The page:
“Our BJJ competitors have been extremely successful in competition in the short time that Smash Gyms has been opened. We consistently have had numerous people win or medal at every competition we have entered. What have I learned from our competition success? It does not reflect one’s entire knowledge or skill in the art, but rather who can play this “game”. While winning is great, competition is only very small part of the entire art of BJJ.
The rules of competition have changed over the years. This basically means a person or small group of people have begun to change the definition of what BJJ should look and be like. In my opinion, if one is true to the art and has integrity, they will stick to what they believe the art should be rather than change their views based on what a small committee decided.
My students will continue to go out on the competition floor and have fun. But for me, I judge my students by what I see on the mat every class they attend, year after year, not from 5 or 6 min. at some event.” – Michael Jen, 3rd Degree Jiu-Jitsu Black Belt
Most people begin taking Brazilian Jiu-jitsu as a martial art. This was especially true in the past when Sport BJJ tournaments were much more rare in the US. Many people who began training with the Gracie family in the early 90’s did not even know that BJJ Sport tournaments existed in Brazil. As more Brazilians moved to the US and more people reached Black Belt level it was natural for the sport jiu-jitsu to grow in the US as well. Sport BJJ is fun and many BJJ practitioners are competitive. Plus, the nature of the art is a that of a “show me” mentality. In BJJ you are able apply your skills with 100% live resistance and no one gets hurt. We do it in our training rooms together so it makes sense to have events where people from different schools can test their skills.
Jiu-jitsu was originally designed to be effective in a fight. BJJ evolved from a Japanese prize fighting teaching Kano Jiu-Jitsu to Brazilians. The art continued to progress and evolve until the Gracie family showcased the art in the original UFC’s as the best martial in the world for a one-on-one fight. The UFC started as a infomercial to show the effectiveness of BJJ against other styles. Before the UFC: the Gracie family used “Gracie in Action” videos showing hundreds of victories in their bare-nuckle no rules challenge matches against other martial artists. This campaign from the Gracie family left little doubt that BJJ was an incredibly effective martial art.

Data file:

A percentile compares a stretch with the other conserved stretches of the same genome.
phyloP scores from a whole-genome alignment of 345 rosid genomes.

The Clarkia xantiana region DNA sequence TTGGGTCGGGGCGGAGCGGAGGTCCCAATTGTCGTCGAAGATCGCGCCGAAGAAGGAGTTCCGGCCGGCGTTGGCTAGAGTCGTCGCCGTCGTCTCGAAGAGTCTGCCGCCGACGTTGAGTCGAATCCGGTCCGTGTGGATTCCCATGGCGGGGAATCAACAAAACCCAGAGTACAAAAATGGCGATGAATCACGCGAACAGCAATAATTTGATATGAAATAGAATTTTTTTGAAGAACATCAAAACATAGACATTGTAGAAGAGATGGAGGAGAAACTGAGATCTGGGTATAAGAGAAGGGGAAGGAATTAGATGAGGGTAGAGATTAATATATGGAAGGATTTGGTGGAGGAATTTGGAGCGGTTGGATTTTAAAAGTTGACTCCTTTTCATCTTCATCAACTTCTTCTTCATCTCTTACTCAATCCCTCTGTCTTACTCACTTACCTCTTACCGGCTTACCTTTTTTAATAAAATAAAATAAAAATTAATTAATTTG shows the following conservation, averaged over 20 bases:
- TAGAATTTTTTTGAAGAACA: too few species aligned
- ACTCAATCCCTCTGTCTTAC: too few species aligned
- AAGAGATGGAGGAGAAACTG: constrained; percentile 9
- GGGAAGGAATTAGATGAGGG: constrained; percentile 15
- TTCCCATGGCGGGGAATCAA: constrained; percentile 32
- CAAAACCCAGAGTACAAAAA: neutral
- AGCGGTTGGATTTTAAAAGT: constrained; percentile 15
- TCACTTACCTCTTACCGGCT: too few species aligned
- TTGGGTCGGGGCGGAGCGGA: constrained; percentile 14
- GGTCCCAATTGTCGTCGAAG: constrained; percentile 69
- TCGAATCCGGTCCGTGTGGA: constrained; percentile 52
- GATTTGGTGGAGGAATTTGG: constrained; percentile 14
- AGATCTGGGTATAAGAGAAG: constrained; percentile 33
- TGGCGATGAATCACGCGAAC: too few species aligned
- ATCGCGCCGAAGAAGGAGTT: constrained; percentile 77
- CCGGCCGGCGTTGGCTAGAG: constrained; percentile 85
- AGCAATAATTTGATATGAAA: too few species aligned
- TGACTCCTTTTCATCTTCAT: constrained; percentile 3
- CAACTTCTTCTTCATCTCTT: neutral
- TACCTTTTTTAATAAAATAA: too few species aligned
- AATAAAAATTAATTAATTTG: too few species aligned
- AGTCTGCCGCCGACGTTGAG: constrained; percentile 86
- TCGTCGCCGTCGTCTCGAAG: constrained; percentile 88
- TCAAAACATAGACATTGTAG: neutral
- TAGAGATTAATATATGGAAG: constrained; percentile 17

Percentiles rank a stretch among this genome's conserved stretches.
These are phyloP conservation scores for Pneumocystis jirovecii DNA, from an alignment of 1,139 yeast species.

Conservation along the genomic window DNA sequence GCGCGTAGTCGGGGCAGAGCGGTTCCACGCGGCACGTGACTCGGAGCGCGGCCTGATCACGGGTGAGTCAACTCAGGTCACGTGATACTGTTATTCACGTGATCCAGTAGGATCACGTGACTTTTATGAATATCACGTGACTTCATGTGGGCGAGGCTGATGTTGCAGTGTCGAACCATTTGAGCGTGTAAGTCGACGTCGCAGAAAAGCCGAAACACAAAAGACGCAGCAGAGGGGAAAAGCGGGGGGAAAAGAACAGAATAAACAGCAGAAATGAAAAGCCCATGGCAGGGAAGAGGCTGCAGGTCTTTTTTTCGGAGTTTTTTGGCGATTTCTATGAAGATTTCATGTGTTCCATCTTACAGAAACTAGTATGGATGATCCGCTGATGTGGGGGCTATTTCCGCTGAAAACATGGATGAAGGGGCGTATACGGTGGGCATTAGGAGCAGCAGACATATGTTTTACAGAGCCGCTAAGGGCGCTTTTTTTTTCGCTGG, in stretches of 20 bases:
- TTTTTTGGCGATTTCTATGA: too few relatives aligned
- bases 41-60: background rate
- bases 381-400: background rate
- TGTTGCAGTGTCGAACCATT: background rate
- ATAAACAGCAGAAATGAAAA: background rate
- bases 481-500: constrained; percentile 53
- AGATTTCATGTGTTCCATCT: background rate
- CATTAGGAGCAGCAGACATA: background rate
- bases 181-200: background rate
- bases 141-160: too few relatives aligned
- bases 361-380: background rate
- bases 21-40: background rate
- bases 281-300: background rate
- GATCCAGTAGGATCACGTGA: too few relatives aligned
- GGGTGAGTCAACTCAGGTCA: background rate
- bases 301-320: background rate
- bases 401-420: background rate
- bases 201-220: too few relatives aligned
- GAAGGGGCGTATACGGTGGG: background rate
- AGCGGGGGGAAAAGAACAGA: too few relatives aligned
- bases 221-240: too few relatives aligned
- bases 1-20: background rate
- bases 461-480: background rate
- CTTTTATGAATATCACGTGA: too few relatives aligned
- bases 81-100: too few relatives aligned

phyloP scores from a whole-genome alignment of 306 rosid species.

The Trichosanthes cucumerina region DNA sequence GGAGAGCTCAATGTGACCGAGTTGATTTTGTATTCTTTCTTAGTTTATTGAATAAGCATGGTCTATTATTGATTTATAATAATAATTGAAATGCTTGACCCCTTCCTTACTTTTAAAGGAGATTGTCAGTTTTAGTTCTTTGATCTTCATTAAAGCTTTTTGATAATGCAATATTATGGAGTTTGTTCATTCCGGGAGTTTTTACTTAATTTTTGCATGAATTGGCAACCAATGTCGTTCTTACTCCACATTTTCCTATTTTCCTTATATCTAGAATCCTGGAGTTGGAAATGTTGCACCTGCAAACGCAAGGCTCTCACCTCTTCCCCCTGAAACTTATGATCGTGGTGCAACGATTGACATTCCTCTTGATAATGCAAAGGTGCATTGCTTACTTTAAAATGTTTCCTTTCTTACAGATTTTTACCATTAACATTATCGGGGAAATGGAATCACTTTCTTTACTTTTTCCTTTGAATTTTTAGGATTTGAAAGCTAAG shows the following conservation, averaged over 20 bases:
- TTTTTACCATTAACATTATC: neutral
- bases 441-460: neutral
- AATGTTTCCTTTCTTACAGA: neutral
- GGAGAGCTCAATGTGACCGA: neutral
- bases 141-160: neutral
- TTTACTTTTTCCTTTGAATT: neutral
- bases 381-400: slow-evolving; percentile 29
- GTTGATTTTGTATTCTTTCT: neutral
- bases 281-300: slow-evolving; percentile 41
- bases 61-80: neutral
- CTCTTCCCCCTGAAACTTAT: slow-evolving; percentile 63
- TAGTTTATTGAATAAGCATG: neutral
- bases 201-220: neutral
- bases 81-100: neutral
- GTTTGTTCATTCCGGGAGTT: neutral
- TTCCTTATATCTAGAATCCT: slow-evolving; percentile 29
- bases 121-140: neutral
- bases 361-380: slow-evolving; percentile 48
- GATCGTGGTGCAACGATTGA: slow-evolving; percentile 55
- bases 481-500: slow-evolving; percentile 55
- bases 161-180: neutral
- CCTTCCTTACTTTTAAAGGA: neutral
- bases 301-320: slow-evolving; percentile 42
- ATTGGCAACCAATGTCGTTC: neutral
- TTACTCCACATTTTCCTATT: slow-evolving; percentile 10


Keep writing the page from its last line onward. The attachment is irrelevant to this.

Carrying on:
Jiu-jitsu has split into two very different directions: Sport vs. Martial Art. Some of the most effective techniques commonly used in today’s sport BJJ would be ridiculous to try in a fight. Many very effective grappling techniques are no longer allowed in sport BJJ. Jiu-jitsu for fighting has changed to Jiu-jitsu for grappling.
High level sport BJJ has turned into a beautiful display of grappling that no one could have imagined. It has turned into a legitimate sport and is growing rapidly. The popularity is partly because it offers a unique option for anyone to compete against people who are the same age, same belt and same weight as themselves! This has turned hobbyist into competitors. People who like to compete in individual sports can continue to do so in a level playing field far passed high school or college. Sport BJJ has created communities , friendships and families within teams. This is a beautiful thing.
Other arts have followed this path and often the sport flourishes and the art dies. Many other martial arts have become great sports but lost much along the way. As more rules are introduced, the less effective the sport is as a martial art. Most top sport BJJ practitioners would still be very effective in a one on one fight against an untrained and unarmed attacker. New BJJ practitioners trying to mimic sport jiu-jitsu technique in a real fight could get hurt.
If you look at the evolution of BJJ vs Judo one can argue that same art changed radically under different conditions. The Gracie family learned the same art that was practiced in Japan in the early 1900’s. In Brazil very few rules were added and the environment supported creativity and innovation. Meanwhile in Japan traditions and rules took the sport in an entirely different direction. These rules helped the sport of Judo grow all the way to the Olympic games. But the rules obviously hurt the effectiveness as a martial art. Meanwhile in Brazil practitioners were not forced to stand straight up, they did not add time limits for ground work, or rounds. The absence of rules made the art much more effective in a fight and led to BJJ. The addition of rules made the art of Judo much less effective in a fight but lead to it becoming an Olympic Sport.